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  Mechanic #175 - Snaketroid
Posted: Jan 10, 2014

A sequel to the classic game Snake, players explore an open world eating special fruit to solve puzzles.

  Snakes Alive!



Fig 175.1 - Push block, don't eat self, ?, Profit.

This is a sequel to the classic game, Snake, but with an open Metroid-like world and puzzles.

  You Are What You Eat

The primary gameplay device for this idea is that the snake eats fruit. In the original Snake, eating something increased the length of the snake. Not so in this idea. Instead, there are a bunch of different types of fruit, each one affecting the snake different. The twist is that the fruit only affects one segment of the snake at a time.



Fig 175.2 - Snake Snack is a State Stack.

Think of the snake's stomach as a sort of first-in-last-out stack. Each piece of fruit the snake eats is pushed further into the body by each new incoming fruit. Eating more fruit than the length of the snake will cause the last fruit to be digested and pushed out the back, if you get my drift. The snake also has the ability to spit out the last eaten fruit. This allows the snake to control the order of the fruit in its body, as well as giving it a projectile to hit things from afar.



Fig 175.3 - Eating healthy builds strong, mirror-like scales.

Each piece of fruit transforms the body segment it is in in some manner. By aligning the proper fruits in the body, the snake becomes the tool of solving puzzles. For instance, use mirror skin to reflect lasers, flaming body to light torches, and even tiny little arms body to hit switches.



Fig 175.4 - Eating fruit makes my tummy feel weird.

Some ideas for body segments:

Mirror Body - Reflect lasers and hideous visages. Impervious to damage.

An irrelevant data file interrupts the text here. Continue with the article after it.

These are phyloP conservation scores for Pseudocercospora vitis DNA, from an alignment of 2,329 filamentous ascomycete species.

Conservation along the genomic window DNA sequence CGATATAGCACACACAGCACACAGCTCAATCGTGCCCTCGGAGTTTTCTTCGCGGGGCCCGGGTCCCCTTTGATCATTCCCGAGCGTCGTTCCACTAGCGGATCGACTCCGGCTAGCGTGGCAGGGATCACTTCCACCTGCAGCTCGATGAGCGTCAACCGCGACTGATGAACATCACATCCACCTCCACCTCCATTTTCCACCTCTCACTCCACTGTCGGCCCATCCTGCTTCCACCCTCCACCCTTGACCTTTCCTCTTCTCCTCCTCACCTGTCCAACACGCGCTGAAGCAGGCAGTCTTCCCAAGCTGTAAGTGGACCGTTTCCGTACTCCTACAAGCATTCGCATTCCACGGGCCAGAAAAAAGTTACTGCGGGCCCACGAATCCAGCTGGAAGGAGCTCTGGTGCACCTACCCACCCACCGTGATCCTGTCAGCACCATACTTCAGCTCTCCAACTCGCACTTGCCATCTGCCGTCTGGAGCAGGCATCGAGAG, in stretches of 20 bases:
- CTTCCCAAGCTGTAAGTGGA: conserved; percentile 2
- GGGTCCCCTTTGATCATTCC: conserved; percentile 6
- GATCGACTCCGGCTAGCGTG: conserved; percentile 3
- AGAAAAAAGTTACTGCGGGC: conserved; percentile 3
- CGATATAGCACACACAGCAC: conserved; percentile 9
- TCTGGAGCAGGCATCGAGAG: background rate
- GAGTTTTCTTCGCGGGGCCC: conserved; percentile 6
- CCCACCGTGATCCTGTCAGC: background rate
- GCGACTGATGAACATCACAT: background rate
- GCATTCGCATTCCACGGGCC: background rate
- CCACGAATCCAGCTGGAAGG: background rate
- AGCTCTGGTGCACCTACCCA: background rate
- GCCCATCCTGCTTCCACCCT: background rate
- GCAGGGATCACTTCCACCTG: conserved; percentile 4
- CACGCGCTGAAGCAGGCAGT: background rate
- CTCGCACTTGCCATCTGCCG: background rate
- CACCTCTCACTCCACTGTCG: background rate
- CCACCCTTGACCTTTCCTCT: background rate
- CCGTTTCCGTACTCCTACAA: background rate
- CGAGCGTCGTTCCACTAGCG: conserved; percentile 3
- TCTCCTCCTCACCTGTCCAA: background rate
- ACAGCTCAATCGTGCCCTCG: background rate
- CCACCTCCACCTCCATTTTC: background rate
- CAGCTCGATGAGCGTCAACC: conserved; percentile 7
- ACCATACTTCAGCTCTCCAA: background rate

Flame Body - Lights adjacent torches and fuses. Can see in the dark.

Tiny Little Arms Body - Tiny hands stick out the side that can manipulate adjacent switches.

Invisible Body - Body is transparent. Laser go right through.

Fat Body - Heavy, can hit switches underneath. Can't fit through doorways.

Rubber Body - Reflects projectiles. Stretches when moving, if anchored by Fat Body.

Gun Body - Fires projectiles.

Black Hole Body - Sucks nearby objects towards it.

And so on...

  Puzzles and Stuff

The game is set up as a puzzle game with a semi-open world, not unlike Metroid. Here, progress is gated based on the size of the snake, as harder puzzles will require a longer snake with more abilities. The snake grows by finding the special golden apples, which can only be gained by solving length-specific puzzles.

Unlike Snake, the snake in this game is a more turn-based affair. Nothing moves unless you hit a button. There's no automatic forward movement. The snake can even rest in one spot for a turn. However, the snake is still limited in where it can move, since it can turn or go forward, but never go backwards. This means that something as trivial as pushing a block becomes more complicated, since you have to plan out where you will move after pushing the block, taking care to avoid hitting your own tail.

Finally, should your snake find itself eating its own tail, the body crinkles up such that the last spot on the body is the segment before the bite. The snake will then uncrinkle as it moves on from there. The snake loses hitpoints based on the number of segments past the spot where it was bit (i.e. if it were a 5 segment snake that bit itself on the 4th segment, it would lose 2 hitpoints for the 4th and 5th segments).

  Conceptual Notes

- I have the basic premise to this idea written down in my notebook as "Laser Snake". It's just a little picture of a snake with mirrors on the side to reflect laser. Kind of a limited idea and not one I was too keen on. Then yesterday, for some reason, I was thinking about it and the idea of eating fruit affecting segments of the snake hit me. It was one of those moments where you get bludgeoned with an idea and you instantly know that it was exactly what you needed, but didn't know you wanted. This idea went from a "maybe" straight to the top of my todo pile. (Didn't hurt that I already had a snake drawn).



Copyright 2007-2014 Sean Howard. All rights reserved.